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How synthetics became a public health crisis

13 Dec 2018
This article was published 5 years ago. Content may no longer be relevant.

As the number of deaths due to synthetics has risen, there is no denying we're in a public health crisis. It's great to see a comprehensive Government response finally announced - But it's worth remembering we did not get here by accident. Harm Reductions Project Adviser Samuel Andrews explains.

The number of deaths linked to synthetics since July last year is now at 50, and counting. This is undeniably a health crisis. The unprecedented level of drug related deaths, the huge number of hospitalisations, and the significant harm for the most vulnerable in our community requires urgent action that we are yet to see.

How we got here was not by accident, but due to a series of legal changes with unintended consequences. The current synthetics on the market are much more harmful than most substances classified as illegal under the Misuse of Drugs Act. They are cheaper to produce, have high profit margins and are sold for much lower amounts.

As this problem balloons and changes, so too must our response.

Legalising cannabis when the first ‘synthetic cannabis’ products launched around 2004 likely would have stopped demand. Again in 2014 when all the products came off the shelves (which were now more harmful synthetic cannabinoids), legalisation of natural cannabis could have been the transition for people using these increasingly more harmful synthetics.

But now in 2018, demand for the most potent cannabinoid products we have seen is established and people are seeking the very strong effects as a coping mechanism for those living in crisis providing escape. The harm from synthetic cannabinoids is also a product of poverty - we need community development, housing and wrap-around support and reinforced efforts to address the social determinants of health.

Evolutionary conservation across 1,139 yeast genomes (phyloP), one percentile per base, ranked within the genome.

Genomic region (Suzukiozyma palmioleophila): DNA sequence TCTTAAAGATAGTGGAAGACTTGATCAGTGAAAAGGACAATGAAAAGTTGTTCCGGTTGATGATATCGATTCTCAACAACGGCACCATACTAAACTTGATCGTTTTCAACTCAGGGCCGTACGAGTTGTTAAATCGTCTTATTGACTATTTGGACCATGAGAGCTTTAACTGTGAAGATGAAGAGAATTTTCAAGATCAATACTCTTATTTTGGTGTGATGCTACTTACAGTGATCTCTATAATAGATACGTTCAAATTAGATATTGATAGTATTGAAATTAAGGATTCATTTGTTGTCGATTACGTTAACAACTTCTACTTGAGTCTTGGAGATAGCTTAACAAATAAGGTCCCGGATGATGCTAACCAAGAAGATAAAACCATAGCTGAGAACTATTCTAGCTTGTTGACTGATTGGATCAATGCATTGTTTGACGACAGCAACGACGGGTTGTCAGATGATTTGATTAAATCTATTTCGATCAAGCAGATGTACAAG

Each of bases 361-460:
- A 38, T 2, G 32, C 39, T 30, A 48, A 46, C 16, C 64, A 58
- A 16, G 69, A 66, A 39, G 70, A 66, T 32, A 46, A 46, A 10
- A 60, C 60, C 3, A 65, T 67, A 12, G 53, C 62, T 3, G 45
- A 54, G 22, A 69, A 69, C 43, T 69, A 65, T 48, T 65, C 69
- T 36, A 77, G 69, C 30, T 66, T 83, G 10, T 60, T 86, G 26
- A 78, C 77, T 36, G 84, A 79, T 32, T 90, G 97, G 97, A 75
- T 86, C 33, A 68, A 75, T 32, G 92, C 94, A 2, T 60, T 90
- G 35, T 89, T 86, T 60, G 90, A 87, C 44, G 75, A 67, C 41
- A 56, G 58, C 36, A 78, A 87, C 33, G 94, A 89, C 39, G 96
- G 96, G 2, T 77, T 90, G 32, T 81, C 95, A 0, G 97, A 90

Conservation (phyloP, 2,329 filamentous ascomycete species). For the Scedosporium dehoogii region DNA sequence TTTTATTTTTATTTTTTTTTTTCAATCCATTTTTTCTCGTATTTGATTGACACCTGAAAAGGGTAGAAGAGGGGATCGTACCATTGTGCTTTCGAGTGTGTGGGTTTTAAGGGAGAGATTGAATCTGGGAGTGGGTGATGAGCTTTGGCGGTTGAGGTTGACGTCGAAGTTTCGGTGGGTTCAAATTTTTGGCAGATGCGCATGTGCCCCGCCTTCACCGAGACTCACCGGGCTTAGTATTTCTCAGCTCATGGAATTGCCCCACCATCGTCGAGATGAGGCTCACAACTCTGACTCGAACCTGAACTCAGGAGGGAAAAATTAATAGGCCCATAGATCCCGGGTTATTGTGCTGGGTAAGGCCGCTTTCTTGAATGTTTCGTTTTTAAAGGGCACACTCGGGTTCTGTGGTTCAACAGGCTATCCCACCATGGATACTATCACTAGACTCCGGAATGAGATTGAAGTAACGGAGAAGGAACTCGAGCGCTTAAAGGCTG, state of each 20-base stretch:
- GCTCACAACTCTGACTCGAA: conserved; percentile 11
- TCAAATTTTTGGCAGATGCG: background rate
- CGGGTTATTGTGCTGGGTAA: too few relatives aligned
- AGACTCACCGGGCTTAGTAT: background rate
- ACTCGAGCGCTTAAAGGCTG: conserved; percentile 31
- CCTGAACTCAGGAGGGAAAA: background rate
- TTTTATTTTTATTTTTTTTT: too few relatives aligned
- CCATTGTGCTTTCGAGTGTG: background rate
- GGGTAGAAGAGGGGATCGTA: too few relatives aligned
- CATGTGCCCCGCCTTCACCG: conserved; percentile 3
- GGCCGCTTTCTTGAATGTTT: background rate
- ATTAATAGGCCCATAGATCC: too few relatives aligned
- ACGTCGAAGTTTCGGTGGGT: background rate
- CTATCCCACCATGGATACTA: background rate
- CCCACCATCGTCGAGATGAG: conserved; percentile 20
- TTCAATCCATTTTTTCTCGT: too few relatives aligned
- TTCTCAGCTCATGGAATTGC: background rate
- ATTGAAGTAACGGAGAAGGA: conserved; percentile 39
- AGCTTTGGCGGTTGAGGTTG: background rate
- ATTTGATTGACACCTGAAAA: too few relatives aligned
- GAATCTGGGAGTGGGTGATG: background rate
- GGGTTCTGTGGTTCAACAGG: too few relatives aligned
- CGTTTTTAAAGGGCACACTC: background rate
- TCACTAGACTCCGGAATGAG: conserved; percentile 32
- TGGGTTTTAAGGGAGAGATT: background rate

It’s not just synthetic cannabinoids

This crisis is also growing in the background. Synthetics is a broad term that includes synthetic cathinones (bathsalts) and synthetic opioids. These mimics of ‘party drugs’ and opioids are similar to cannabinoids, in that they are more potent and toxic than already classified drugs and highly likely to cause death.

Both synthetic cathinones and synthetic opioids are more likely to be miss-sold as other drugs, as they are cheaper to produce and traffic, making the market for illicit drugs increasingly dangerous and unpredictable. We have seen the trajectory of this, with multiple hospitalisations from n-ethylpentylone earlier this year in the festival season. Some of the new synthetic opioids are so potent that they are resistant to naloxone. The overdose epidemic in North America is a cautionary tale. 

There is no simple solution to this crisis, but there are things that can be done.

An early warning system could help to alert the community if there is a new product or high dose batch and respond quicker to clusters of harm. Harm reduction should be made available to those currently using with options for support and housing easily accessible. Clinical advice around responding to acute ham can be developed and embedded in practice. Importantly, we as a sector can contribute to community responses by providing guidance around addiction, advocating strongly for greater action, making sure people don’t fall through the gaps of service criteria and refusing to sit by while the death toll rises.

We need to do things differently and with compassion, in a way that works for those in the community who are most vulnerable.



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